I managed to stay focused, following Jenkison's development as a musician, always challenged with self-reinvention. Throughout these incredibly unique albums, I navigated every unanticipated turn with mild fascination, marvel and awe, until all of my feelings matured into a total appreciation of his sound. Yes, after admittedly numerous listens, I fell in love with the progression of Squarepusher, eventually doubting, like many others, that he would ever relapse to his [now old-skool] electronic ways. But with the release of his fifteenth studio album, my patience finally paid off!
On "Ufabulum" Jenkins performs an acrobatic somersault, returning to his roots, while managing to fuse all of the taken detours together. The drills and breaks are back; the analog bass and digital effects are back, the synths and acid lines are back; even the titles of the tracks, like "303 Scopem Hard" all but flashback to the `original' Squarepusher! Although the world's fascination with dubstep does not appear to have deeply penetrated Squarepusher's sound, the 16-bit arcade style lo-fi bleeps and plops comfortably settle beneath his yesteryear cutting edge sound.
Jenkins maintains his tongue-in-cheek trance stabs and dark humor IDM just above the surface of serious commitment to intelligent programming and visionary sound design. The seemingly toy-like melodies on "Unreal Square" get drowned in simplistic drum machine patterns and dehydrating saw-tooth bass, until that almost-familiar lead line draws a parallel between two worlds, builds in a snare roll and ruptures into a cut-up post-break drum'n'bass, connecting one Squarepusher to the other. It's Squarepusher remixing Squarepusher, if you will, combining all of the invented elements of the past, with not yet discovered production of the future.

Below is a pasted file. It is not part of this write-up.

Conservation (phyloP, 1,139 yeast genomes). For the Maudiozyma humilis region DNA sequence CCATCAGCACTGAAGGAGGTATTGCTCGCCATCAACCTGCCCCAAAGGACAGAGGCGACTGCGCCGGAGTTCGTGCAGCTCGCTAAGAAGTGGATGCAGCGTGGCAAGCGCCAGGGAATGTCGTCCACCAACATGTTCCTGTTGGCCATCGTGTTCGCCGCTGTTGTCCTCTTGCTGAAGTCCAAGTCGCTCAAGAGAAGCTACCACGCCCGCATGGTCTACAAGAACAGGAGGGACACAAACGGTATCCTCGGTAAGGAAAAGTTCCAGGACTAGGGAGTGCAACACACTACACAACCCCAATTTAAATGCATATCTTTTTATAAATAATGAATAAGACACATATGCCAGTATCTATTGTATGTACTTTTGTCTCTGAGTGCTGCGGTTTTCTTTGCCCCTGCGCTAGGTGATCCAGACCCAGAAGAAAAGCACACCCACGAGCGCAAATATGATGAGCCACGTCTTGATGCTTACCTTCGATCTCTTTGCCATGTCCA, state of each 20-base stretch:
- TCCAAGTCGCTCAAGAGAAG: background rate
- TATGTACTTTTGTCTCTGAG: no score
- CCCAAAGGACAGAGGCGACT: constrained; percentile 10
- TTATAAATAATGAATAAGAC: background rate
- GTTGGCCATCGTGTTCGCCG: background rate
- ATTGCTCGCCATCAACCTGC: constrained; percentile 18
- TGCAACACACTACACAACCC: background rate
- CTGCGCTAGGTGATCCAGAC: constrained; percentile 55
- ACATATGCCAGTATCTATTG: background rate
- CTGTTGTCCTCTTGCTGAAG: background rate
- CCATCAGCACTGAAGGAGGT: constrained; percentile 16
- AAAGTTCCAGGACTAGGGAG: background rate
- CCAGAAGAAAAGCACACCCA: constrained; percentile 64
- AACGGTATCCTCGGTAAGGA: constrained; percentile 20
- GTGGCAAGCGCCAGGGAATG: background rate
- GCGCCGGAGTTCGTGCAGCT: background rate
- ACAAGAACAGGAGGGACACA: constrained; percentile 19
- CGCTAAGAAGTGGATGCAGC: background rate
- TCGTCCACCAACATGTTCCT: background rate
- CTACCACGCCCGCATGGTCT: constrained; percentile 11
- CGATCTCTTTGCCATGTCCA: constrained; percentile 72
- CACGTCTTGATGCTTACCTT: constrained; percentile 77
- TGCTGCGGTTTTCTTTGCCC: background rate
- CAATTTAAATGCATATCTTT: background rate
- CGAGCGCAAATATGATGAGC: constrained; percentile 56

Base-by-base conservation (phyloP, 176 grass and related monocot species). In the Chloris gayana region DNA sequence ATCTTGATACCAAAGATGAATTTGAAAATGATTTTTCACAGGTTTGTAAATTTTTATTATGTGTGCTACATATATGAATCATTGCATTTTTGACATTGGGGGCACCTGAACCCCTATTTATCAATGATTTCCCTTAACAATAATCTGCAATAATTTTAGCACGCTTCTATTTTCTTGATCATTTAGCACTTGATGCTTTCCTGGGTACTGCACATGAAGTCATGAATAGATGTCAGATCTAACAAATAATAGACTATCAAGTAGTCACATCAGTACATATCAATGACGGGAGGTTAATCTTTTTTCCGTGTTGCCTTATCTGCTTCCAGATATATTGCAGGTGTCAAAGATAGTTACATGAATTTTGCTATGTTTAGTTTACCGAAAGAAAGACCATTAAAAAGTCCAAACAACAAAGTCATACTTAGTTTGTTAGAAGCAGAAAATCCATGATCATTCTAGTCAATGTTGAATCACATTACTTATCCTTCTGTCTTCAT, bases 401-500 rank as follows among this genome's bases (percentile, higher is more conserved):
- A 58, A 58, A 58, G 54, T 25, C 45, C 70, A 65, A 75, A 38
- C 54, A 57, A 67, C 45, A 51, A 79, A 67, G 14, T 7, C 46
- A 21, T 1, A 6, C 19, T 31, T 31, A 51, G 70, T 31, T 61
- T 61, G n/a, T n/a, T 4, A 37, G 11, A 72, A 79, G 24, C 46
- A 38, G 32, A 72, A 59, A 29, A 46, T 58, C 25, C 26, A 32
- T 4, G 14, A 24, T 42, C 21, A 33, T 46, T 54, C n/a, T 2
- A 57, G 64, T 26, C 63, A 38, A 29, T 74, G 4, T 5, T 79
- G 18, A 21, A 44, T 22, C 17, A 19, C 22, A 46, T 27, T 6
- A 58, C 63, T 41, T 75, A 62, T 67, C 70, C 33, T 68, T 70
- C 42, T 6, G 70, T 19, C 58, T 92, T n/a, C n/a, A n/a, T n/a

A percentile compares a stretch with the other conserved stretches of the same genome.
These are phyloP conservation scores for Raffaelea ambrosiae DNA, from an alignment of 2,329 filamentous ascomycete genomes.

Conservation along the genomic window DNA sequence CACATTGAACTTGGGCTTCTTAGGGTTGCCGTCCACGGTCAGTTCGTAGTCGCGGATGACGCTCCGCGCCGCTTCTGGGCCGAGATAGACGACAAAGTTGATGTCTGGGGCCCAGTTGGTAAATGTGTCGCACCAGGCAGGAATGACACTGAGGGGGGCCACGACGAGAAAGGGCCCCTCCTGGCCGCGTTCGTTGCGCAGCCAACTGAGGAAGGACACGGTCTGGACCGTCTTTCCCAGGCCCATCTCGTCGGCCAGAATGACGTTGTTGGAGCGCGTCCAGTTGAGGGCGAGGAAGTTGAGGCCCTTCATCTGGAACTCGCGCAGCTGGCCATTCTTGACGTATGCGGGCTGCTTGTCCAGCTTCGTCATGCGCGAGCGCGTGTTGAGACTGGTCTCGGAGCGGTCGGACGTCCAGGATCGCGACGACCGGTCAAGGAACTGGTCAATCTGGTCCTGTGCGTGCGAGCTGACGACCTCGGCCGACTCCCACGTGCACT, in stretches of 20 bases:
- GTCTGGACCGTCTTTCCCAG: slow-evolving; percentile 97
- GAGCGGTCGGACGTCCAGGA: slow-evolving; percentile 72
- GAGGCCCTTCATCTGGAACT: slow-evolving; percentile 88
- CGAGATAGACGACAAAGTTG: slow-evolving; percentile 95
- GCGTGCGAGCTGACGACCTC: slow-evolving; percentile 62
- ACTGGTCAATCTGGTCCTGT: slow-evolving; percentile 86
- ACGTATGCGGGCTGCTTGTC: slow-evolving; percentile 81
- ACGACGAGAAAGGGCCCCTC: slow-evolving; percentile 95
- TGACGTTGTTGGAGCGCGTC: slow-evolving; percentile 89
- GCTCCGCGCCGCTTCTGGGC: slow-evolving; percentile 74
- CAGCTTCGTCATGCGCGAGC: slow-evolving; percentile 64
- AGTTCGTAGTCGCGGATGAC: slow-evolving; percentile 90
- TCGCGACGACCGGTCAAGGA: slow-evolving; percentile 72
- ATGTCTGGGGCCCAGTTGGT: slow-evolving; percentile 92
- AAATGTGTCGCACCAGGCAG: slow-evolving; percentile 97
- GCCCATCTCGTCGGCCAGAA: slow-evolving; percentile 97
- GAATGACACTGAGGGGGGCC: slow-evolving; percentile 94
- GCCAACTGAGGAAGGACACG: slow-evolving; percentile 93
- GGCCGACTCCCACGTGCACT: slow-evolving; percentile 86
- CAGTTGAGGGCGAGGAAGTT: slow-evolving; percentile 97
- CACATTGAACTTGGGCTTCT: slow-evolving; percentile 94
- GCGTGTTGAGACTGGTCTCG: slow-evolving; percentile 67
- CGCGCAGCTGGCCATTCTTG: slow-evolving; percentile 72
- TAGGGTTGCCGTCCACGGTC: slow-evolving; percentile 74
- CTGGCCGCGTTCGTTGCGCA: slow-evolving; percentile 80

For starters, I am and have been a huge fan of Squarepusher for a little under a decade. I'm not going to make a mindless blanket statement about how all of Tom's work blows my mind; I could do without "Music is Rotted One Note" and a lion's share of "Selection Sixteen". With that said, every album Square releases is exceptionally different from all of his other albums. He has the uncanny ability to draw from/combine/concentrate on so many genres of music. Each time I catch wind of a new SP album, I truthfully have no idea what the f*** to expect.
Ufabulum is an exceptional album, front to cover. It houses 10 solid tracks that all have a common sound palate, without recycling the same exact synths and samples. Each song (with the exception of the airy track "Red In Blue") is exceptionally versatile and smoothly transitions through a number of different electronic music genres, with a Squarepusher twist... obviously. The most prominently featured styles include: ambient, down-tempo, and drum+bass. A nice portion of the synths have this fuzzy tone that gives me this warm feeling like I've had one glass of wine too many. Unfbulum includes (as expected) some really neat MIDI-bass work and the percussive layer(s) have obviously been sequenced by a master. I recommend this album to all Squarepusher fans as this has already become one of my favorite works in his portfolio. I also recommend this album to any fan of electronic music. Skrillex is fine and all; but shouldn't be treated as a best-in-class artist.